The complexities of the fashion industry go deep beyond the clothing we wear and are once again in the spotlight – not for good reason. Clothes have transformed from being valuable possessions we hold dear to items that we quickly dispose of. This never-ending cycle is killing the planet, the throwaway fashion mindset we grew up with is undoubtedly unsustainable. We’re becoming more conscious as consumers, and many of us are turning to ethical brands to get a stylish fashion fix. However, responsibly made clothing has been accused of being elitist. With more of us keen to change our shopping habits, is conscious consumption a privilege only the elite can afford?
Ethical shopping has often been seen as a luxury, because the price points of ethical brands are up there with luxury price tags. Sustainable shopping has been wrapped up in a middle-class millennial lifestyle, something that only those with a disposable income can enjoy. Which brings to question, are ethically produced clothes a privilege for the wealthy? If you have bills to pay, family members to care for, and food to put on the table (which most of us do); the choice is clear – you pay to put clothes on your back often without questioning the price tag. But should those on lower incomes be made to feel bad to avoid buying things that are harming the planet? And how can anyone who isn’t middle class shop responsibly, whilst remaining within their means? Clothes have always been a symbol of wealth, status, and power – fashion has always been a class issue.
Sustainable and ethical have become buzzwords, and there’s a lot of confusion around the language of responsibly made clothing. With the fashion industry finally waking up to the impact it has on the planet, it can be difficult to know what’s a step in the right direction and what are the correct questions to be asking. How can we as consumers know which are the right issues to care about, and what psychological impact does this have? You’ll never be able to please everyone, and more than likely than not there’s always going to be a conflict of interests. Information on clothing labels can be misleading, and you need a considerable amount of money to be able to shop responsibly. Making sure you’re not destroying the planet is close to impossible, even more so when you don’t have large funds and sums of money at your disposal.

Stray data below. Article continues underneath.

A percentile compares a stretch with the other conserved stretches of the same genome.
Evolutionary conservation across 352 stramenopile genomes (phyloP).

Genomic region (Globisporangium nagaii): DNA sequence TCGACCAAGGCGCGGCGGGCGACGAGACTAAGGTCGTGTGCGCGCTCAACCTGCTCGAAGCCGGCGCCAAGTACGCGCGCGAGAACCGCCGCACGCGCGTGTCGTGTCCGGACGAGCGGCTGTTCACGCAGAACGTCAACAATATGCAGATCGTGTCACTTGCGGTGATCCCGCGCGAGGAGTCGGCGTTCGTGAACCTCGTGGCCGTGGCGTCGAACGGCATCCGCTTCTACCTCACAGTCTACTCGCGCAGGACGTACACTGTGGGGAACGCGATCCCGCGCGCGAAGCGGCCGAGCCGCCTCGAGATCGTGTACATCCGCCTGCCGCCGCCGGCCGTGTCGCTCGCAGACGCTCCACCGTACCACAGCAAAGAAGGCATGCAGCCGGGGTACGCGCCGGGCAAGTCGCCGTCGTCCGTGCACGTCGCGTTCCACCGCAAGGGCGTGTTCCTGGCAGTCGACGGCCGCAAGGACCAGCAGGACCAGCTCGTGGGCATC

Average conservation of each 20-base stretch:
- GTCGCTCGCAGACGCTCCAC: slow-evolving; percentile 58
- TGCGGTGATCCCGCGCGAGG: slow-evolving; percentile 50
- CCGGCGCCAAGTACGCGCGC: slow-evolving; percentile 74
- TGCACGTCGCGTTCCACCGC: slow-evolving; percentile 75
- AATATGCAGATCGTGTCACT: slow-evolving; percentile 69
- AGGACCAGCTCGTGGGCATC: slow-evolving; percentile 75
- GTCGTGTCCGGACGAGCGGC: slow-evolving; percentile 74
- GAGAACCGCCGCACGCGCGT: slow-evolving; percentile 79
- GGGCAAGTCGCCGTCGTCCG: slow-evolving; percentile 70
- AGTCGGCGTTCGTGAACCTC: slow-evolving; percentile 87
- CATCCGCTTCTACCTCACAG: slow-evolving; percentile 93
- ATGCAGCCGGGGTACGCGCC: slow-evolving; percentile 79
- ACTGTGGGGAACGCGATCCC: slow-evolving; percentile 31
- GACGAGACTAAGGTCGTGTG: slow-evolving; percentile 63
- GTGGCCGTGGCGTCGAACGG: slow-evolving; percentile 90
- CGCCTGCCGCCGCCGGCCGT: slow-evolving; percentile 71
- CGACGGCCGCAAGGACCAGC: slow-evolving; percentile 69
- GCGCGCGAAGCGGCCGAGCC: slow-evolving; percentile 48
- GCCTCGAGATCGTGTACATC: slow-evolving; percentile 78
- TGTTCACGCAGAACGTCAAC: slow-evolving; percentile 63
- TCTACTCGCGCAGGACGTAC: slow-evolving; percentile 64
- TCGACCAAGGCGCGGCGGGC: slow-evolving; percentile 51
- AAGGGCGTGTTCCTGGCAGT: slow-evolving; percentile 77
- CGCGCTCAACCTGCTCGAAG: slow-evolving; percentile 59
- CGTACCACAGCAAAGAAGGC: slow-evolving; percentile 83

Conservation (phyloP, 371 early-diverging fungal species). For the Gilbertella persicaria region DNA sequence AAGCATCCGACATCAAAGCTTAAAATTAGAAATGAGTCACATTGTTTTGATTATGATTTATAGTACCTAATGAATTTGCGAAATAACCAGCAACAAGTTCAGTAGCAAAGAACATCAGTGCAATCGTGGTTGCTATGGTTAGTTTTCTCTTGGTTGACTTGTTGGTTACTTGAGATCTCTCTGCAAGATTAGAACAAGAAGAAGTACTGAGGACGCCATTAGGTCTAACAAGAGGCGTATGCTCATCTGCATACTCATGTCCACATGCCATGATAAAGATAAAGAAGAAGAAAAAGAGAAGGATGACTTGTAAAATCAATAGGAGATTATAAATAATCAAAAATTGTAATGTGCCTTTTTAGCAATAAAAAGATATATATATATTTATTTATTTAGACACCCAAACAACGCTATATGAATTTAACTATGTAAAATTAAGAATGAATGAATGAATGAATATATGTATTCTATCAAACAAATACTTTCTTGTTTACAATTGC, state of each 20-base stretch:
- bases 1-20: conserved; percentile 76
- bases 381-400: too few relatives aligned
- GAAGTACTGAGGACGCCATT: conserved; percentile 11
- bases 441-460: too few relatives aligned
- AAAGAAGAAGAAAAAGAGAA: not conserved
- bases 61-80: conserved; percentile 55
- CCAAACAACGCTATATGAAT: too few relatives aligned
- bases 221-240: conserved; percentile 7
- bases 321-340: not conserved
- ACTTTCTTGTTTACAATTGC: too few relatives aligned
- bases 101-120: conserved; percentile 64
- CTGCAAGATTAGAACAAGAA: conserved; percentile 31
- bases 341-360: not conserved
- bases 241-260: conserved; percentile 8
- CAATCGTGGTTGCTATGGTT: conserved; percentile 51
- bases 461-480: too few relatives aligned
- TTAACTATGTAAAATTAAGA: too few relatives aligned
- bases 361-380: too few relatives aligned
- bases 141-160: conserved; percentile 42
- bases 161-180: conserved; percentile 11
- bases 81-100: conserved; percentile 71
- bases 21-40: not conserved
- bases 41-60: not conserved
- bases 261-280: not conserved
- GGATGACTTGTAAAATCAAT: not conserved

There’s a lot of advice on how to shop ethically, some good some bad. With the environmental crisis we are now facing, we know some of the work we can do to help. Choosing to consume clothing consciously will mean ending our relationship with throwaway clothing culture and buying better made longer-lasting products. Shopping in vintage and charity shops as well as up-cycling has great value and is a good way to make an impact – however small. A lot of time, effort, and resources are going to need to be taken to make responsibly made clothing more accessible to the wider public. Buying less and buying better and finding worth in our waste is the way forward.
Conscious consumption covers a wide range of things, there’s no clear definition of right or wrong when it comes to consuming clothing in this way. Is it our responsibility to buy less, or the responsibility of companies to make clothes more sustainably? There are many systemic flaws to be overcome in fashion, but with consumer awareness on the rise it’s an exciting time for sustainability. Buying clothing that doesn’t hurt our planet shouldn’t be a luxury, it should be available to everyone wherever you are in the world. Conscious consumption isn’t something you care about based on how much you get paid each month; it matters to us all.
Written by J’Nae Phillips